Tracey Cline, the former Durham district attorney who was ousted from office three years ago, appealed to the nation’s highest court in an attempt to get her job back.
But almost eight months ago, the U.S. Supreme Court declined to hear her case, opening the door for the N.C. State Bar to continue disciplinary proceedings halted by the series of appeals.
On Thursday, a panel of a bar disciplinary hearing commission will meet in Raleigh to hear arguments for and against unresolved portions of complaint brought in May 2012 against Cline.
In March 2012, in a rarely used proceeding, Judge Robert Hobgood found that Cline made statements with malice and reckless disregard for the truth against Orlando Hudson, Durham’s chief resident Superior Court judge.
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Cline’s stridently worded comments in court documents came in fall 2011 after The News & Observer published a series of articles highlighting prosecutions by her that were under scrutiny in the courts.
In an unusual challenge to a judge, Cline contended in the court documents that Hudson had retaliated against her after she refused to drop a murder case tainted by questionable SBI crime lab reporting procedures.
Hudson dismissed the case in a ruling that eventually was reversed by the Court of Appeals and resulted in a manslaughter plea.
In the court documents that led to her ouster, Cline described Hudson’s dismissal of the case as “an extreme abuse of power” and the beginning of a “corrupt” smear campaign against her.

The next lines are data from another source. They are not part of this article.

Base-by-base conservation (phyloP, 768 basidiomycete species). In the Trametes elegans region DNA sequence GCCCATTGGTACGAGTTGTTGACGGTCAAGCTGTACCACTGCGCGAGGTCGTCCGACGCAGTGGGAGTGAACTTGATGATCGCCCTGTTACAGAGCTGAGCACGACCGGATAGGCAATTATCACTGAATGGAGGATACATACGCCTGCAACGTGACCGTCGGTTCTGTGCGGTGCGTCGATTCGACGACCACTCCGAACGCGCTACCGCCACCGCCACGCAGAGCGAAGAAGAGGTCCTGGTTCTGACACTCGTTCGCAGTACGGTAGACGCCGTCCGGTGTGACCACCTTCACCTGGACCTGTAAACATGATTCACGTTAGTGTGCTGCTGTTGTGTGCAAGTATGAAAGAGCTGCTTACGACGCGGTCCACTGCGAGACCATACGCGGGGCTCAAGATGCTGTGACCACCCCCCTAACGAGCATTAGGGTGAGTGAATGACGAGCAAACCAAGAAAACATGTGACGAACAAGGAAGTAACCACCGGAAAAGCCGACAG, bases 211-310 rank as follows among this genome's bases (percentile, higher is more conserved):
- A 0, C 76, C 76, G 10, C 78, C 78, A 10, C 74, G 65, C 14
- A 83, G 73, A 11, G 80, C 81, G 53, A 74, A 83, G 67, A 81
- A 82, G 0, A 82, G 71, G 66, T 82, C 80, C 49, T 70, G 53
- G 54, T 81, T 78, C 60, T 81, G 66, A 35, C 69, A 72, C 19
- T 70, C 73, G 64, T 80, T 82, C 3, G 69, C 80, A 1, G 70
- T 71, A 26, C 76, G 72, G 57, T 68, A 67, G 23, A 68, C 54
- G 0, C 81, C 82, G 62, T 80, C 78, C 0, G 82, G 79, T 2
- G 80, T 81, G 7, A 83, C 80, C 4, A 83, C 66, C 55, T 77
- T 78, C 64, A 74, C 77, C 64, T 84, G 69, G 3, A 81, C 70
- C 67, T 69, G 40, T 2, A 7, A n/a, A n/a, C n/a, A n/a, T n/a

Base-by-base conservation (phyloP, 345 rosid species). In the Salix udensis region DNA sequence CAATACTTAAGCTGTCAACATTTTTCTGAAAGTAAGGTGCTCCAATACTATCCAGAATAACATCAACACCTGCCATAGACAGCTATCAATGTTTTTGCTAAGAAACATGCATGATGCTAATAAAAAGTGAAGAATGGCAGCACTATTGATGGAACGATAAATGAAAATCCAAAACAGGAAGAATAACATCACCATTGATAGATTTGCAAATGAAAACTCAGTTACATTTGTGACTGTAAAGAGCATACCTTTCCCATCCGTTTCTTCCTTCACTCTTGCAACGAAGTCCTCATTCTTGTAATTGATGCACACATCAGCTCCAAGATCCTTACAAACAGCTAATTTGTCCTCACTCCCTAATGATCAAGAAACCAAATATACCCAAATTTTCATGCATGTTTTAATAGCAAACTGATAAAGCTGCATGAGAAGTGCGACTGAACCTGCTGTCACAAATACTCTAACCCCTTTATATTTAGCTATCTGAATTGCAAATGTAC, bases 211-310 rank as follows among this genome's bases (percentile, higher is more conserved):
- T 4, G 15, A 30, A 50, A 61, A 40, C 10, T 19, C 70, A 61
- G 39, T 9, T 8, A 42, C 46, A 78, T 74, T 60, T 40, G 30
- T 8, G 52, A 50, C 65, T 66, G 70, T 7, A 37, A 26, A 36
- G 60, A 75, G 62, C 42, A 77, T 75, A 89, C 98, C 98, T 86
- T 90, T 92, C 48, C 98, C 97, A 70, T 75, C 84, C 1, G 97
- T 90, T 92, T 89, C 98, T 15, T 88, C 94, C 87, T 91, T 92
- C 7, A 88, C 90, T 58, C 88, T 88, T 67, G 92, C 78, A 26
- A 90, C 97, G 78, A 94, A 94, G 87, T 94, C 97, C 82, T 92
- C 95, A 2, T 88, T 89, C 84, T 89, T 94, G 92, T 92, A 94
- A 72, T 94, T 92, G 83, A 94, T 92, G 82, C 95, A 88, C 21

Through the fall of 2011, Cline contended that Hudson had been in league with The N&O to “demean the district attorney at all costs.”
Her attorneys argued in subsequent court hearings that Cline had filed the motions only after personal conversations with the judge and mediation efforts through mutual friends had failed. They said she thought her back was up against a wall and made statements that, at the time, she believed to be true. They also contended that she did not make the statements with malice. But Cline’s appeals failed.
In February, the bar grievance panel issued an order finding that Cline violated professional conduct rules related to her accusations against Hudson.
The only remaining issues are whether Cline also was out of line when directing her investigator in September 2012 to obtain confidential prison visitation records of three inmates featured in the N&O series. The investigator told prison officials he needed the records because the inmates were attacking their convictions in a procedure known as a motion for appropriate relief. At the time, none of the inmates had filed such motions. One of them did so later.
Cline then persuaded Superior Court Judge Jim Hardin to order the prison system to release the records. After The N&O reported on the errors and false statements in Cline’s court filings, Hardin publicly admonished Cline for making false statements to him.
The bar contends that Cline knowingly made “false representations” about the need for the records, saying the visitation records were irrelevant to any issues the inmates might raise.